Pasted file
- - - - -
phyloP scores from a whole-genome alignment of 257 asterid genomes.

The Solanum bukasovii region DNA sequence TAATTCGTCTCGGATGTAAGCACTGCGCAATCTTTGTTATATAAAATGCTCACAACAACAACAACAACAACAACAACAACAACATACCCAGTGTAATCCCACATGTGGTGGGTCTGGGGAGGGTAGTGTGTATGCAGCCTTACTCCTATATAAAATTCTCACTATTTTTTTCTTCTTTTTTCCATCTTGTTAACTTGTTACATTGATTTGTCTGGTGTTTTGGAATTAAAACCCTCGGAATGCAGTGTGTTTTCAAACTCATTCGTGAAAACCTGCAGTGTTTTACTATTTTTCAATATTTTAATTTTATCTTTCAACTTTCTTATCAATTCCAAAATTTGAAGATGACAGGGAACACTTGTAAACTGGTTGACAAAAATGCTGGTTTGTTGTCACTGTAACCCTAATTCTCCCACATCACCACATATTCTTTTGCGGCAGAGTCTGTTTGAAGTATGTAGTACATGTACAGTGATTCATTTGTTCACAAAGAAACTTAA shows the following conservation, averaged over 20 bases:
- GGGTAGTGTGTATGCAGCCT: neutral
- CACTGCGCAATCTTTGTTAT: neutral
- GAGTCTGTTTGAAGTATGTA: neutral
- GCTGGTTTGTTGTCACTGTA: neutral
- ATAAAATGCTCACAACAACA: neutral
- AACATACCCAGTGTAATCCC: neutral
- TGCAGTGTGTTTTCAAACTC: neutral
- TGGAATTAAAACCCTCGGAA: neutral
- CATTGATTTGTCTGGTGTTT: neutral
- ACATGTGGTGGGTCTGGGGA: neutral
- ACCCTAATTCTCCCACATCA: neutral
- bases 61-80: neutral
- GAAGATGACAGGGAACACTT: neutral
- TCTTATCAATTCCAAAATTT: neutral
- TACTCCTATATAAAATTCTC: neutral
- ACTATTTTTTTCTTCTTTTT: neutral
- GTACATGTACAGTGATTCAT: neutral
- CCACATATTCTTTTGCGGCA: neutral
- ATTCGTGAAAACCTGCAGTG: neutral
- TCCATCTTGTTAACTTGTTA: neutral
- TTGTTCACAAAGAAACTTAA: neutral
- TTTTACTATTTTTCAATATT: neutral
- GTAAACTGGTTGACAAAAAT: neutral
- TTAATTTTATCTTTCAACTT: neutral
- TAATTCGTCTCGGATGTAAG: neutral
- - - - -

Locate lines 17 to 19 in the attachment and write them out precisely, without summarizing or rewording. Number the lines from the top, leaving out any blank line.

- TACTCCTATATAAAATTCTC: neutral
- ACTATTTTTTTCTTCTTTTT: neutral
- GTACATGTACAGTGATTCAT: neutral